Verify that $y=x^2$ is a solution of DE $xy'=2y$.

$$ y=x^2 \implies y'= 2x \nonumber $$

Now substitute into DE:

$$ \begin{align} x\cdot 2x& = 2y\hskip2em x \in \Bbb{R} \nonumber \\ 2x^2 &= 2y \nonumber \\ x^2 &= y \nonumber \end{align} $$

It was shown above that $y=x^2$ is a solution of the DE.


Verify that $(1+x^2)y'=xy$ has a solution $y=\sqrt{1+x^2}$.

$$ y=\sqrt{1+x^2} \implies y' = \frac 1 2 \cdot \frac {1}{\sqrt{1+x^2}}\cdot 2x = \frac{x}{\sqrt{1+x^2}} $$

Now substitute into DE:

$$ \begin{align} (1+x^2)\frac{x}{\sqrt{1+x^2}} = xy \nonumber \\ \sqrt{1+x^2} = y \nonumber \end{align} $$

The equality holds, $y=\sqrt{1+x^2}$ is a solution.

Verification of implicit solution


Verify that $y^2-1=(x+2)^2$ is a solution of DE $y^2-1-(2y+xy)y'=0$.

Let us differentiate solution to express $y'$:

$$ \begin{align} y^2-1 &=(x+2)^2 \nonumber \\ 2yy' &= 2x+4 \nonumber \\ y' &= \frac{x+2}{y} \nonumber \end{align} $$

Now $y'$ can be substituted into DE:

$$ \begin{align} y^2-1-(2y+xy)\frac{x+2}y &= 0 \nonumber \\ y^2-1-(2+x)(x+2) &= 0 \nonumber \\ (y^2-1)-{(x+2)^2} &= 0 \nonumber \\ \end{align} $$

Since $y^2-1$ is equal to $(x+2)^2$, both paranthesis cancel each other and then

$$ \begin{align} (x+2)^2-{(x+2)^2} &= 0 \nonumber \\ 0 &= 0 \nonumber \end{align} $$

Therefore $y^2-1=(x+2)^2$ is a solution of DE $y^2-1-(2y+xy)y'=0$.


Determine, whether

$$ e^{2y} + e^{2x} = 1 $$

is implicit function which is an implicit solution of differential equation

$$ e^{x-y} + e^{y-x} \frac{dy}{dx} = 0 $$

First let us differentiate solution to express $y'$:

$$ \begin{align} 2e^{2y}y' + 2e^{2x} = 0 \nonumber \\ y' = \frac{-2e^{2x}}{2e^{2y}} = -\frac{e^{2x}}{e^{2y}} \nonumber \end{align} $$

Now let us substitute prepared $y'$ into DE.

$$ \begin{align} e^{x-y} + e^{y-x}\frac{-e^{2x}}{e^{2y}} = 0 \nonumber \\ \frac{e^x}{e^y} +\frac{e^y}{e^x}(-e^xe^x\cdot \frac{1}{e^y}\cdot \frac{1}{e^y}) = 0 \nonumber \\ \frac{e^x}{e^y} - (e^x\cdot \frac 1{e^y}) = 0 \nonumber \\ 0 = 0 \nonumber \\ \end{align} $$


Is $x^2+y^2 + 1 = 0$ an implicit solution of $dy/dx = -x/y$?

If we differentiate proposed solution, we get $2x + 2yy' = 0 \implies y'=-x/y$. That looks well but the trouble here is that $x^2+y^2 + 1 = 0$ is not a function, so it can not be a solution.

First order DE, higher order DE

The first order DE involves variable differentiated once. If we can observe presence either of $y''$ or $e^{(4)}$, it is not first order differential equation.


Determine the order of the following DE:

$$ \begin{align} dy + (xy - \cos x)dx &= 0 \label{ref:intro_ex1} \\ y'' + xy'' + 2y(y')^3 + xy &= 0 \label{ref:intro_ex2}\\ \left(\frac{d^2y}{dx^2}\right)^3 -(y''')^4 + x &= 0 \label{ref:intro_ex3}\\ e^{y'''} + xy'' + y &= 0 \label{ref:intro_ex4} \end{align} $$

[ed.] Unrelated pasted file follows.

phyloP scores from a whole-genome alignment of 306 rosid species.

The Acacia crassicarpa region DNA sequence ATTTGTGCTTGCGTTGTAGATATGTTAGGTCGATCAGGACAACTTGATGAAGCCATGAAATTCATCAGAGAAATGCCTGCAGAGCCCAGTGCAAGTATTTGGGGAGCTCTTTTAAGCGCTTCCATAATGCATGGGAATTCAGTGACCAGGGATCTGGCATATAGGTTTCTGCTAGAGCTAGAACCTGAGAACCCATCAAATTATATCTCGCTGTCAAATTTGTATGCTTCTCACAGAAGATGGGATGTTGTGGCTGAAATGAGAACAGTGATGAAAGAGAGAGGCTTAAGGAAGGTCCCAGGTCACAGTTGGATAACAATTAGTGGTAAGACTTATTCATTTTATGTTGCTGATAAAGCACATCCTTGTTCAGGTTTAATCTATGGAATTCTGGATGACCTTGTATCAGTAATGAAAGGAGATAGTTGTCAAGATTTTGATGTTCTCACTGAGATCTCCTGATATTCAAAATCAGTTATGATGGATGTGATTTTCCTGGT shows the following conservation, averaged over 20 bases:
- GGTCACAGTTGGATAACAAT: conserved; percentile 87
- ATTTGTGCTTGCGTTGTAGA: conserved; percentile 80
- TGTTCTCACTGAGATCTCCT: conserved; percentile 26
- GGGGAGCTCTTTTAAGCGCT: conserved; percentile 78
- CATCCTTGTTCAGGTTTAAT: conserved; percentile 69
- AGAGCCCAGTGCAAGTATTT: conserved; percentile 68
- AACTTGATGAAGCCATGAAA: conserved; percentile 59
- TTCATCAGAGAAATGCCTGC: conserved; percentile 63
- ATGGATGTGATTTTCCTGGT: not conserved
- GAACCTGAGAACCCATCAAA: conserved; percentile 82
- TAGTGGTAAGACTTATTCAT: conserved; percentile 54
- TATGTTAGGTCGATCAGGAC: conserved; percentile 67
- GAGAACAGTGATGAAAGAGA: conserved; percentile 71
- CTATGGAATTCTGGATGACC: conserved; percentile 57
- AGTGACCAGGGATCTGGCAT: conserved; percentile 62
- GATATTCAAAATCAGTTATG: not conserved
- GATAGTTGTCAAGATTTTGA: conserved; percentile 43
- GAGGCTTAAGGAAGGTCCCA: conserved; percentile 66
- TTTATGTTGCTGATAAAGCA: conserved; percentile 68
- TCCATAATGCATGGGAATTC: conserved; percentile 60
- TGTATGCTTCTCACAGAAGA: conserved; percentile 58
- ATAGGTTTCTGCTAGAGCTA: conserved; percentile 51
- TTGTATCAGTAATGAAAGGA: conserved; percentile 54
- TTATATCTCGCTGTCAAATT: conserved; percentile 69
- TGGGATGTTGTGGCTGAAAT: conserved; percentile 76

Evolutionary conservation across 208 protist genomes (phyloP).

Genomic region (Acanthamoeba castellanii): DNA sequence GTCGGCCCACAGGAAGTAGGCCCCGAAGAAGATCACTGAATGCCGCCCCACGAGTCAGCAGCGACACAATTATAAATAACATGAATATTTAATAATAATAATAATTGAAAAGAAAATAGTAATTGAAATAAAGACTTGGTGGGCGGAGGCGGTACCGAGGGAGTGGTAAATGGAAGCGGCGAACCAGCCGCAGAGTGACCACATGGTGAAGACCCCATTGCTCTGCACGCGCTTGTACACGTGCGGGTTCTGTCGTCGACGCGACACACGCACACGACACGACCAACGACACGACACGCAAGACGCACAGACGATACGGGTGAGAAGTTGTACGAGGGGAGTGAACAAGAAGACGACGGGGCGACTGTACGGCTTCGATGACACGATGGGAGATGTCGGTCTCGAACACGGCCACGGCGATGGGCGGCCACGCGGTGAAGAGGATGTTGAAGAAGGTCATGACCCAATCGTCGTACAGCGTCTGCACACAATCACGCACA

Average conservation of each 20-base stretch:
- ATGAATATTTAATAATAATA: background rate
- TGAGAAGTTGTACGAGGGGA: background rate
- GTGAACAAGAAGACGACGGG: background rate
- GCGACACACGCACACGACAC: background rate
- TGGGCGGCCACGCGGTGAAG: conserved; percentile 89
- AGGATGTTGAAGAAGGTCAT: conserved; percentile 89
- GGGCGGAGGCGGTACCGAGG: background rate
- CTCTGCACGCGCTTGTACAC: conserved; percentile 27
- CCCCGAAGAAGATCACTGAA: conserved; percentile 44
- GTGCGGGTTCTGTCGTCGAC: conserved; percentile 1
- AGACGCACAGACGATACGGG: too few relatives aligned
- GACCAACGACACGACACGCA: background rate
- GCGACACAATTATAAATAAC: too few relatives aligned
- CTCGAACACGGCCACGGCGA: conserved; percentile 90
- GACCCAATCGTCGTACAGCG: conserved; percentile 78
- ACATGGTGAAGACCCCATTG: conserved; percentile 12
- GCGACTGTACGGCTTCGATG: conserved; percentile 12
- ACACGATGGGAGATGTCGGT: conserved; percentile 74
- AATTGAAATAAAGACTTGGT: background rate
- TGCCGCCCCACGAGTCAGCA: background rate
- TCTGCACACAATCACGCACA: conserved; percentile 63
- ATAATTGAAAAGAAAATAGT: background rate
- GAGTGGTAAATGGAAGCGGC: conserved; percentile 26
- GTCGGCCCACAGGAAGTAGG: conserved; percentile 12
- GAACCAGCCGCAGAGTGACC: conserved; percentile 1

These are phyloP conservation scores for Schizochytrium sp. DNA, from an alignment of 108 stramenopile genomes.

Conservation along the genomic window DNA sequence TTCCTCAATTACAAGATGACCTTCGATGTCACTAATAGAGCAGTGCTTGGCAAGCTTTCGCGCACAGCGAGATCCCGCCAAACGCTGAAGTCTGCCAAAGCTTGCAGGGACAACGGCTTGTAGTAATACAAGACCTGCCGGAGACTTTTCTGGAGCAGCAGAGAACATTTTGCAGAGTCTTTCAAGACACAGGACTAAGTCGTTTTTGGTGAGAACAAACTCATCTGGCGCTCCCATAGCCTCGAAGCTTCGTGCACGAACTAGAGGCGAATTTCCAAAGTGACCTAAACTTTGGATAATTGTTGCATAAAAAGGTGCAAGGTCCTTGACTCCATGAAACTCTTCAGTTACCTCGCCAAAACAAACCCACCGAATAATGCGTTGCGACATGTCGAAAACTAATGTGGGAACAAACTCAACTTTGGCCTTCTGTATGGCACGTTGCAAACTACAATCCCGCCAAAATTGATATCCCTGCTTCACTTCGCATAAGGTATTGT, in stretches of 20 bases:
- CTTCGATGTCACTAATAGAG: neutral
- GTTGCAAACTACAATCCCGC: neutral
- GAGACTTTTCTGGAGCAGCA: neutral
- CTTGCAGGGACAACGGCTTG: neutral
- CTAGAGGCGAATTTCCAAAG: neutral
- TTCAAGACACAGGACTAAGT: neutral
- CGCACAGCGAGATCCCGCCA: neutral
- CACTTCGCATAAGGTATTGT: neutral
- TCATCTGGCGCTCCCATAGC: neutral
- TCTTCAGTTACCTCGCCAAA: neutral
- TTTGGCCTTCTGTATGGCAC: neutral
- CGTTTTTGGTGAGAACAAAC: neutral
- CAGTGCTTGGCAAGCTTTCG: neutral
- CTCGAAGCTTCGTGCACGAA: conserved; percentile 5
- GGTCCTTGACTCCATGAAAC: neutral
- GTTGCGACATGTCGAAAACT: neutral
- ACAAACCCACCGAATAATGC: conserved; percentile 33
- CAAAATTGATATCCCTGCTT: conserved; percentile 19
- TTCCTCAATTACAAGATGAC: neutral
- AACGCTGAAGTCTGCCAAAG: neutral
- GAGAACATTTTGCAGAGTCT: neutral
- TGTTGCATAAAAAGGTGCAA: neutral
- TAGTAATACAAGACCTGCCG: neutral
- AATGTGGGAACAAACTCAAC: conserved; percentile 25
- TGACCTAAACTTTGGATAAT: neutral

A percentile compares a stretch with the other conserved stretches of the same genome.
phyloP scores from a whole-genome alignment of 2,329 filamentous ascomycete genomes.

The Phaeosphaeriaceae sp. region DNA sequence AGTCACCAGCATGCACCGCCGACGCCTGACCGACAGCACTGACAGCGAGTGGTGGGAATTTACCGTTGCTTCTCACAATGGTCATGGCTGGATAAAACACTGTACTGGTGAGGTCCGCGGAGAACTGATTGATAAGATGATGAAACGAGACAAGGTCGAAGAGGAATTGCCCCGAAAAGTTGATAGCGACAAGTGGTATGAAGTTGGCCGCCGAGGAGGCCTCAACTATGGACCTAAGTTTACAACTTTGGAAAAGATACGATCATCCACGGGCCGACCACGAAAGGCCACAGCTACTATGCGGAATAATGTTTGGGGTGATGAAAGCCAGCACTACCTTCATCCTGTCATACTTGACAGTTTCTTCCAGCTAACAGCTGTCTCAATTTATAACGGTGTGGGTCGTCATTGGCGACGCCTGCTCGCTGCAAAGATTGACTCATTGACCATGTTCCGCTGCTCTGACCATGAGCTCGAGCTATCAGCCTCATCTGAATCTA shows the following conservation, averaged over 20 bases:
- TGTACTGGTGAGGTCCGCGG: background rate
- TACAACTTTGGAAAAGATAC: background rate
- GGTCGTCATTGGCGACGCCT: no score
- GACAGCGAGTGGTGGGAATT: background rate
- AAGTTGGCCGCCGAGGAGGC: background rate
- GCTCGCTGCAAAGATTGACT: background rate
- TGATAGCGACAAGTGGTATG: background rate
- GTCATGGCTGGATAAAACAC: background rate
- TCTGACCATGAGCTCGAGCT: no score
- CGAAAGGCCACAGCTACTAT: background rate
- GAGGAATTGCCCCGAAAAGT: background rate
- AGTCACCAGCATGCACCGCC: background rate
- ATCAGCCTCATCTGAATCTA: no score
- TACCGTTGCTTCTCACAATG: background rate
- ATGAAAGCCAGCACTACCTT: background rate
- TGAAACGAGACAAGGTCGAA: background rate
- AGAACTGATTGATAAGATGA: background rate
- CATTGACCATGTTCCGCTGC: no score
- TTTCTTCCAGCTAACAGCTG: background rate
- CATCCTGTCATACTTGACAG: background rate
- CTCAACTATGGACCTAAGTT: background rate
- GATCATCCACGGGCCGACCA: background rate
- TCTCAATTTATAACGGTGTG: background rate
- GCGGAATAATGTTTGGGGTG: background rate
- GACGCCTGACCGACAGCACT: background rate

Answers: DE $(\ref{ref:intro_ex1})$ is first order DE, DE $(\ref{ref:intro_ex2})$ is second order DE, DE $(\ref{ref:intro_ex3})$ is third order DE, DE $(\ref{ref:intro_ex4})$ is third order DE.

Particular, singular and general solution

As the graphs (direction fields) above suggest, a differential equation does not have one, but many solutions. That is caused by presence of integrating constant(s). Let us for example consider differential equation $y'=x$. Then $y(x) = 1/2x^2$ is a solution of given DE. And $y(x) = 1/2x^2 + c$ is a solution as well.

In the next chapters we will be talking about

  1. General solution: general solution contains every particular solution, can be also considered as a family of solutions.
  2. Particular solution: does not contain arbitrary constant $c$. The arbitrary constant is solved in accordance with initial or boundary values of the problem.
  3. Singular solution: sometimes, DE has also other general, but unusual solution, which can not be obtained from the family of general solutions.

For example $y=xy' + (y')^2$ is a first order DE with general solution $y=cx+c^2$. However it is not general solution in the real meaning of this term, because it does not include every particular solution. Because the function $y=-x^2/4$ is also a solution, which can not be obtained from the group of solutions no matter what the value $c$ is.

Initial value for DE

Initial values are conditions, which allow us to determine the values of arbitrary constants $c_1,\ c_2, \dots,\ c_n$. Normally, the number of arbitrary constants equals to the order of DE. We might say that for the first order DE we need one initial value to determine constant $c$. For the second order DE we need two initial values to solve both $c_1,\ c_2$.